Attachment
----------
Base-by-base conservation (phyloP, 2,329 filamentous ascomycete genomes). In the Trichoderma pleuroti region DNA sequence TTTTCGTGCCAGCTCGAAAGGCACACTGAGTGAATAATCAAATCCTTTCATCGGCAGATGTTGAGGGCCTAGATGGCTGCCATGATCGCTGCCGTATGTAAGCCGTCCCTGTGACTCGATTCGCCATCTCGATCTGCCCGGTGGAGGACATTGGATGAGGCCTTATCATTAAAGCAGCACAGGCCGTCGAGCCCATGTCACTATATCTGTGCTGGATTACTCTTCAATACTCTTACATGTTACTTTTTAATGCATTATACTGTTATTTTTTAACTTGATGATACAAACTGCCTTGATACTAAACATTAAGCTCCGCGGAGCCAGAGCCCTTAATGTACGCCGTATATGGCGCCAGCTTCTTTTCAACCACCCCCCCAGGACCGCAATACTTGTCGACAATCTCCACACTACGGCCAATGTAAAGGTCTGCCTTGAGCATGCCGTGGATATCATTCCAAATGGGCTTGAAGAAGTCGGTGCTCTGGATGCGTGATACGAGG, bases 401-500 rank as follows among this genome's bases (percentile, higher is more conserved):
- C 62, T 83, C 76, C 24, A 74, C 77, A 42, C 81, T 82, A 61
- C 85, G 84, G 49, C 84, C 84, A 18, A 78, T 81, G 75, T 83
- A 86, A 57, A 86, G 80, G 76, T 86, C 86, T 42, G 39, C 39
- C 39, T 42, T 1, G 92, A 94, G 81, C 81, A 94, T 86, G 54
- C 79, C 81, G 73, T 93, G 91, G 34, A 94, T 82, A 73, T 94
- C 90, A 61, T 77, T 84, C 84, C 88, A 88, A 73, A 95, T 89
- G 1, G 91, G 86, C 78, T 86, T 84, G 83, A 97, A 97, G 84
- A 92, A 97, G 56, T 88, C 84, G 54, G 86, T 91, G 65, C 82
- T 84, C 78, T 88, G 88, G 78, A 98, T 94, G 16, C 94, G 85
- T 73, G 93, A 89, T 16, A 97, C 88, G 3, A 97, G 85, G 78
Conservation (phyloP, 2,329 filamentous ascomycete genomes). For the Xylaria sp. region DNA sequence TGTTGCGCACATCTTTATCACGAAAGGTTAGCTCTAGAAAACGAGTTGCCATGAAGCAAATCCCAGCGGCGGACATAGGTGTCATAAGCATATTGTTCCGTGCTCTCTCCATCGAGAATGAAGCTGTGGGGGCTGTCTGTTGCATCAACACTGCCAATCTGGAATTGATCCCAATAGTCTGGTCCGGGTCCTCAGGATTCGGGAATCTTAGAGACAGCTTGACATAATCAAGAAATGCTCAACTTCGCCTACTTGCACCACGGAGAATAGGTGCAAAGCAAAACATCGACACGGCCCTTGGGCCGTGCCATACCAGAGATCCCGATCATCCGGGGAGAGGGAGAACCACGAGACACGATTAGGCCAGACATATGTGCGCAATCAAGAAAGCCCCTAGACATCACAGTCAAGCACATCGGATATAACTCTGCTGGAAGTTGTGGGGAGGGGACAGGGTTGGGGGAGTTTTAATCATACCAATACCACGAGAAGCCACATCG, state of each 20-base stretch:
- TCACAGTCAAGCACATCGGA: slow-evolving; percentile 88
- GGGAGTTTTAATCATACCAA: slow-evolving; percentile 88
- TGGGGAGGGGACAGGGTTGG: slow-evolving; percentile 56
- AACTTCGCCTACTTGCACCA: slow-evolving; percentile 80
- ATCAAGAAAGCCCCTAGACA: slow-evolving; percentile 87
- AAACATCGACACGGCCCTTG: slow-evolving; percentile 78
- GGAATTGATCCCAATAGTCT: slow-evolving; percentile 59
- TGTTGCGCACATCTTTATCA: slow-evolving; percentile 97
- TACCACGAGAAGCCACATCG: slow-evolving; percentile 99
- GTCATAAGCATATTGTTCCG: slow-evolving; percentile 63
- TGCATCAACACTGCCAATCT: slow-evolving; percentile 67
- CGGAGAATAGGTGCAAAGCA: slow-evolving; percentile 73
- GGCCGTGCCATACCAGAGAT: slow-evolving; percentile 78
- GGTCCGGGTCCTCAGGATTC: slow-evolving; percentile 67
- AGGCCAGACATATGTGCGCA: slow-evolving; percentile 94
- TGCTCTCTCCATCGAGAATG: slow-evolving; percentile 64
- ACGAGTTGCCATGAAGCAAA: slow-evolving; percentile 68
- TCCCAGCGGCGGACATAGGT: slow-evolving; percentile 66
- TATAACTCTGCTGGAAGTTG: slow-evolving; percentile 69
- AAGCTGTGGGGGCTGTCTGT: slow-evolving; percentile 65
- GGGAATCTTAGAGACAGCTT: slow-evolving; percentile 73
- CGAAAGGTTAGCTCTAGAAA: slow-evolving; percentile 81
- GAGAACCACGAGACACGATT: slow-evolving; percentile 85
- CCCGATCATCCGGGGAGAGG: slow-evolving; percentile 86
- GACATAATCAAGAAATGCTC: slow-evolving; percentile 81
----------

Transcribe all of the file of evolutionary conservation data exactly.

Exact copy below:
Base-by-base conservation (phyloP, 2,329 filamentous ascomycete genomes). In the Trichoderma pleuroti region DNA sequence TTTTCGTGCCAGCTCGAAAGGCACACTGAGTGAATAATCAAATCCTTTCATCGGCAGATGTTGAGGGCCTAGATGGCTGCCATGATCGCTGCCGTATGTAAGCCGTCCCTGTGACTCGATTCGCCATCTCGATCTGCCCGGTGGAGGACATTGGATGAGGCCTTATCATTAAAGCAGCACAGGCCGTCGAGCCCATGTCACTATATCTGTGCTGGATTACTCTTCAATACTCTTACATGTTACTTTTTAATGCATTATACTGTTATTTTTTAACTTGATGATACAAACTGCCTTGATACTAAACATTAAGCTCCGCGGAGCCAGAGCCCTTAATGTACGCCGTATATGGCGCCAGCTTCTTTTCAACCACCCCCCCAGGACCGCAATACTTGTCGACAATCTCCACACTACGGCCAATGTAAAGGTCTGCCTTGAGCATGCCGTGGATATCATTCCAAATGGGCTTGAAGAAGTCGGTGCTCTGGATGCGTGATACGAGG, bases 401-500 rank as follows among this genome's bases (percentile, higher is more conserved):
- C 62, T 83, C 76, C 24, A 74, C 77, A 42, C 81, T 82, A 61
- C 85, G 84, G 49, C 84, C 84, A 18, A 78, T 81, G 75, T 83
- A 86, A 57, A 86, G 80, G 76, T 86, C 86, T 42, G 39, C 39
- C 39, T 42, T 1, G 92, A 94, G 81, C 81, A 94, T 86, G 54
- C 79, C 81, G 73, T 93, G 91, G 34, A 94, T 82, A 73, T 94
- C 90, A 61, T 77, T 84, C 84, C 88, A 88, A 73, A 95, T 89
- G 1, G 91, G 86, C 78, T 86, T 84, G 83, A 97, A 97, G 84
- A 92, A 97, G 56, T 88, C 84, G 54, G 86, T 91, G 65, C 82
- T 84, C 78, T 88, G 88, G 78, A 98, T 94, G 16, C 94, G 85
- T 73, G 93, A 89, T 16, A 97, C 88, G 3, A 97, G 85, G 78
Conservation (phyloP, 2,329 filamentous ascomycete genomes). For the Xylaria sp. region DNA sequence TGTTGCGCACATCTTTATCACGAAAGGTTAGCTCTAGAAAACGAGTTGCCATGAAGCAAATCCCAGCGGCGGACATAGGTGTCATAAGCATATTGTTCCGTGCTCTCTCCATCGAGAATGAAGCTGTGGGGGCTGTCTGTTGCATCAACACTGCCAATCTGGAATTGATCCCAATAGTCTGGTCCGGGTCCTCAGGATTCGGGAATCTTAGAGACAGCTTGACATAATCAAGAAATGCTCAACTTCGCCTACTTGCACCACGGAGAATAGGTGCAAAGCAAAACATCGACACGGCCCTTGGGCCGTGCCATACCAGAGATCCCGATCATCCGGGGAGAGGGAGAACCACGAGACACGATTAGGCCAGACATATGTGCGCAATCAAGAAAGCCCCTAGACATCACAGTCAAGCACATCGGATATAACTCTGCTGGAAGTTGTGGGGAGGGGACAGGGTTGGGGGAGTTTTAATCATACCAATACCACGAGAAGCCACATCG, state of each 20-base stretch:
- TCACAGTCAAGCACATCGGA: slow-evolving; percentile 88
- GGGAGTTTTAATCATACCAA: slow-evolving; percentile 88
- TGGGGAGGGGACAGGGTTGG: slow-evolving; percentile 56
- AACTTCGCCTACTTGCACCA: slow-evolving; percentile 80
- ATCAAGAAAGCCCCTAGACA: slow-evolving; percentile 87
- AAACATCGACACGGCCCTTG: slow-evolving; percentile 78
- GGAATTGATCCCAATAGTCT: slow-evolving; percentile 59
- TGTTGCGCACATCTTTATCA: slow-evolving; percentile 97
- TACCACGAGAAGCCACATCG: slow-evolving; percentile 99
- GTCATAAGCATATTGTTCCG: slow-evolving; percentile 63
- TGCATCAACACTGCCAATCT: slow-evolving; percentile 67
- CGGAGAATAGGTGCAAAGCA: slow-evolving; percentile 73
- GGCCGTGCCATACCAGAGAT: slow-evolving; percentile 78
- GGTCCGGGTCCTCAGGATTC: slow-evolving; percentile 67
- AGGCCAGACATATGTGCGCA: slow-evolving; percentile 94
- TGCTCTCTCCATCGAGAATG: slow-evolving; percentile 64
- ACGAGTTGCCATGAAGCAAA: slow-evolving; percentile 68
- TCCCAGCGGCGGACATAGGT: slow-evolving; percentile 66
- TATAACTCTGCTGGAAGTTG: slow-evolving; percentile 69
- AAGCTGTGGGGGCTGTCTGT: slow-evolving; percentile 65
- GGGAATCTTAGAGACAGCTT: slow-evolving; percentile 73
- CGAAAGGTTAGCTCTAGAAA: slow-evolving; percentile 81
- GAGAACCACGAGACACGATT: slow-evolving; percentile 85
- CCCGATCATCCGGGGAGAGG: slow-evolving; percentile 86
- GACATAATCAAGAAATGCTC: slow-evolving; percentile 81